18 of 21 people found the following review helpful
uncomfortably real, and completely riveting,
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This review is from: The Drowned Cities (Hardcover)
Wow. Few authors can blow me away like Bacigalupi can. After I finished this book, I had to just sort of sit there catching my breath (I felt the same way after finishing Ship Breaker). Bacigalupi can *go there* like no other YA author I've read.
This book is brutal and no punches are pulled, but not in a gratuitous way. The violence is real and believable and absolutely necessary to the story. Actually, it IS the story.
This is a companion novel to Ship Breaker: America is no longer, and the east-central region is rife with civil war. There are several factions fighting for control, each calling themselves true patriots, but are really just warlords seeking power. Everything about it reminds me of certain areas of Africa, which made it real and extremely uncomfortable, and yet I couldn't stop reading.
Mahlia and Mouse have grown up in the Drowned Cities, which is the Washington D.C. area. They knew a short time of Peace when China intervenes in an attempt to end the fighting (and this reminds me of the Middle East). In the end, though, China pulls out and the fighting resumes as though it had never stopped. Ten years isn't long enough to erase animosity and hatred, real or imagined. Any semblance of peace is shattered, and soldiers go where they please, take whatever they want in the name of patriotism, and leave a path of destruction behind them. Mahlia and Mouse learned how to stay out of the soldiers' paths, but then Tool enters their lives.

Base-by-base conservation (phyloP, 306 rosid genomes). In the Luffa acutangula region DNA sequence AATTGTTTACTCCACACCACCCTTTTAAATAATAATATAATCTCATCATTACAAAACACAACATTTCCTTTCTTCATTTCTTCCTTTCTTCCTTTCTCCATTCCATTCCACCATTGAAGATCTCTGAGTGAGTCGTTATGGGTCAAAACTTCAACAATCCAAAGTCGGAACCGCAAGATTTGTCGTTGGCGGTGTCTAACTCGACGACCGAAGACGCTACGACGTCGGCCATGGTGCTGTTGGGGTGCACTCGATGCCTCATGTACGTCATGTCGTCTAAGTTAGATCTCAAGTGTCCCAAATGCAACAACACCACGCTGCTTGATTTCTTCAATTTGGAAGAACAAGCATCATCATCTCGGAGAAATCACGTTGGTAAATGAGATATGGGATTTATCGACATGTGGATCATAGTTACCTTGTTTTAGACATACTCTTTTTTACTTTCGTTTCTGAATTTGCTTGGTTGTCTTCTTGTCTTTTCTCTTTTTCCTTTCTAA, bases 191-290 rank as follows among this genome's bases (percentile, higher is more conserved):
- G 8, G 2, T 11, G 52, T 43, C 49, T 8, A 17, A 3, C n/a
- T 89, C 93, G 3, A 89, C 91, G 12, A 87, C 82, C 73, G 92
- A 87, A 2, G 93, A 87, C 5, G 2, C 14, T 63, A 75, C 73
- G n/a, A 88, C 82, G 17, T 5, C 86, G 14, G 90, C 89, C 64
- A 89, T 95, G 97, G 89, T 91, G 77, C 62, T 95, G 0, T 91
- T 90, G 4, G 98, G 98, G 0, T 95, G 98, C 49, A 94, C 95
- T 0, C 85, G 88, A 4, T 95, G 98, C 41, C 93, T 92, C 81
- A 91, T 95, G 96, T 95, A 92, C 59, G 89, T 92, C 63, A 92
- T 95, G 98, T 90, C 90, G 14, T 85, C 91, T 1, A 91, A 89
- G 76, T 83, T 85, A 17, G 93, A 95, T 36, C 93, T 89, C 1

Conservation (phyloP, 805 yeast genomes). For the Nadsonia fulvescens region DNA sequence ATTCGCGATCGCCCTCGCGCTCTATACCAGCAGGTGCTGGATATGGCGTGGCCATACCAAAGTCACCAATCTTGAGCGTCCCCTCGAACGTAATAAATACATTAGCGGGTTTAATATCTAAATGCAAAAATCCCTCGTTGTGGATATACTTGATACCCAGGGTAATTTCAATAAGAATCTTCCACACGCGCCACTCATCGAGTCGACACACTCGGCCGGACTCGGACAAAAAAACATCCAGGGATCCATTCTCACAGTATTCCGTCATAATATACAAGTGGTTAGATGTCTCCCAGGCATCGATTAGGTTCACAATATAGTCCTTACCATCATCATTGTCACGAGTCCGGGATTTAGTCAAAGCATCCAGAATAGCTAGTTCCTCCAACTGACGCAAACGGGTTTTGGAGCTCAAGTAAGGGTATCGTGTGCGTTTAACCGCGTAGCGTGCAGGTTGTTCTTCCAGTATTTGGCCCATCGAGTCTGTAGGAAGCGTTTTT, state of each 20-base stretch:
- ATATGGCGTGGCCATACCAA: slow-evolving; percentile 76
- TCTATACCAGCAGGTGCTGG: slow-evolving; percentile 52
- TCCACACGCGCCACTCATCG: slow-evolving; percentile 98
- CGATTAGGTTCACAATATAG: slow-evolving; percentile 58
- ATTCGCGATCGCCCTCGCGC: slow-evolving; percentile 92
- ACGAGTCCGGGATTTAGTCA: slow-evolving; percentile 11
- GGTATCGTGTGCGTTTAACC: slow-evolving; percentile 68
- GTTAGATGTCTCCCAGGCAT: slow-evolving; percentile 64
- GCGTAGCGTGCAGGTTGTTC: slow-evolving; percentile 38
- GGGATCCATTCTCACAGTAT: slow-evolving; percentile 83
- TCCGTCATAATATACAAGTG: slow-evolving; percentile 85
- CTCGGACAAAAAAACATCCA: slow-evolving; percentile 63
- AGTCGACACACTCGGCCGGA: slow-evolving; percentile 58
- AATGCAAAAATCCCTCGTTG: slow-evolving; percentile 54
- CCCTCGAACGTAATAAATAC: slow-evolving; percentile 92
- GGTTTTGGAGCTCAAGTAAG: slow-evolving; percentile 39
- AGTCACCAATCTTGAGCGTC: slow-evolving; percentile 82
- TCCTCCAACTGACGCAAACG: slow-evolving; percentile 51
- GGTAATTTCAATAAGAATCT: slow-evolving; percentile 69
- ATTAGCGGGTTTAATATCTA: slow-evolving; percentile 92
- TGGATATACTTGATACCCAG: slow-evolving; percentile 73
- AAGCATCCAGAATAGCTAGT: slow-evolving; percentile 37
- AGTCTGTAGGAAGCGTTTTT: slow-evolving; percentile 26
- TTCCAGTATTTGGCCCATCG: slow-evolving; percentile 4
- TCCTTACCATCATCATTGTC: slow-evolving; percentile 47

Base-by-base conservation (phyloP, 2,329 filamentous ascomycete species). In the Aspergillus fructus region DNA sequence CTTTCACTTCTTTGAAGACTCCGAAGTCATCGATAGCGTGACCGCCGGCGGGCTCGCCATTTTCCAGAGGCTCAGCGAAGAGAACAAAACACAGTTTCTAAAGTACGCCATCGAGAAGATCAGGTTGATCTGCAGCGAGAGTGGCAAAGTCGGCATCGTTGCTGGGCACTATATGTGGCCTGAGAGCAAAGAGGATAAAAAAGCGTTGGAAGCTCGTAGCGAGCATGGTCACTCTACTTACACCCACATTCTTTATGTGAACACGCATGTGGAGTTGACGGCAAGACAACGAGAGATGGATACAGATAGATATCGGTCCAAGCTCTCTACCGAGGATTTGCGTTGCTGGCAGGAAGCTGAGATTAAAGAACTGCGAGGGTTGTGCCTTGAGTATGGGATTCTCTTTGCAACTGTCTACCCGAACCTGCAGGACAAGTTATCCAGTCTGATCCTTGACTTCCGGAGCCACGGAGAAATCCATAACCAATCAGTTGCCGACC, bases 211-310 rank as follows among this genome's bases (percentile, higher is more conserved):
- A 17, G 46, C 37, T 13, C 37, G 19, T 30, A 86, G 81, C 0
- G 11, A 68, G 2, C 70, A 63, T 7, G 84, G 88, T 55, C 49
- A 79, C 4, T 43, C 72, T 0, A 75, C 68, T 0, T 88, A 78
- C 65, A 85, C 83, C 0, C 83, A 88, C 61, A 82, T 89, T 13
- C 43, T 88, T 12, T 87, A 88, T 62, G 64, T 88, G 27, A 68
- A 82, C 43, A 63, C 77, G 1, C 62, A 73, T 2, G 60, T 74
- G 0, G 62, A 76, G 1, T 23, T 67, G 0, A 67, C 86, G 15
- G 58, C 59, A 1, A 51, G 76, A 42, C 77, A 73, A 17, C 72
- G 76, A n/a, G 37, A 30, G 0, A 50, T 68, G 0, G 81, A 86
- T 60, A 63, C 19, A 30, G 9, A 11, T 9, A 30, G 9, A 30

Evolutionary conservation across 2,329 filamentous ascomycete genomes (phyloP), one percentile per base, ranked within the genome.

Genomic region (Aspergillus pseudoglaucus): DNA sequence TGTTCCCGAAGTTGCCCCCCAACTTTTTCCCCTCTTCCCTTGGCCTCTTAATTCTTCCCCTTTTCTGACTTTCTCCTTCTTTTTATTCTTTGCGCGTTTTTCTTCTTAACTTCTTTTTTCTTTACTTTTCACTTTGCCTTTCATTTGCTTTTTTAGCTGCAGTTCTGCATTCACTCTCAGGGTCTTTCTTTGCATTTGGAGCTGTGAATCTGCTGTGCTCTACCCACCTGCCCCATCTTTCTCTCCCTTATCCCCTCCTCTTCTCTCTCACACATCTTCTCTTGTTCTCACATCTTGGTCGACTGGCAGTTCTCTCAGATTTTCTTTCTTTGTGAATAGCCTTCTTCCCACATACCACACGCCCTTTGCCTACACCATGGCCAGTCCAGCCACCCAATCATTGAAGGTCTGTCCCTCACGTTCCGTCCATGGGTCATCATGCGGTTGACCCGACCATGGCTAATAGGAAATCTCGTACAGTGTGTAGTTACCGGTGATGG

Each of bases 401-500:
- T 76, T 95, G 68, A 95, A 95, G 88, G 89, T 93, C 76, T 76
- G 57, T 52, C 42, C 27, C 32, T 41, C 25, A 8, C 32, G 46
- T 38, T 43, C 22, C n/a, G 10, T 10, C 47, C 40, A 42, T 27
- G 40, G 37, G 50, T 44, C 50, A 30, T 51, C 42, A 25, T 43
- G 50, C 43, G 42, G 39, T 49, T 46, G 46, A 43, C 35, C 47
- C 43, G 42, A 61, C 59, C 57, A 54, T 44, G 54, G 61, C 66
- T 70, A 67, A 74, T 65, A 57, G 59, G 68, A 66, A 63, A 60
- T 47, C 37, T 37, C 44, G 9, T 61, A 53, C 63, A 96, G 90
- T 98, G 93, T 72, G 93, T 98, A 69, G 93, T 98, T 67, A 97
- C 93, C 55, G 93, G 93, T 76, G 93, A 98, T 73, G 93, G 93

Tool is the only character from Ship Breaker--half man, half animal hybrid of dog, hyena, tiger, and a few other predators. He was built with one purpose in mind, to fight in a war. Mahlia and Tool find an unlikely alliance, and the story delves into themes of loyalty, friendship, family, and being forced into all of the above--like kidnapped children in Africa being forced to fight in a warlord's army. This is explored in full detail, along with the horrors of war, and my heart broke for Mahlia and Mouse.
At the same time, I cheered for Tool. In Ship Breaker, he discovers himself as an individual, which goes against his breeding and genetic engineering. In Drowned Cities, Tool discovers that he can have a purpose. He has an amazing revelation: "I have never been defeated, but have I ever won anything?" That really illustrates the difference between avoiding what you don't want and going after what you do want. Tool is such a fantastic character, and I can't wait to see what he'll do next. I am wondering if absolute power will corrupt absolutely.
If violence or war isn't your thing, then you won't enjoy Drowned Cities. But if you like stories with vast amounts of depth and emotion, then it's definitely for you. Definitely recommended. To get the full effect of Tool as a character, you should read Ship Breaker first. However, this book can be read on its own.
Age appropriateness: the realities of war are up front and center in this book, so it might be too much for younger teens.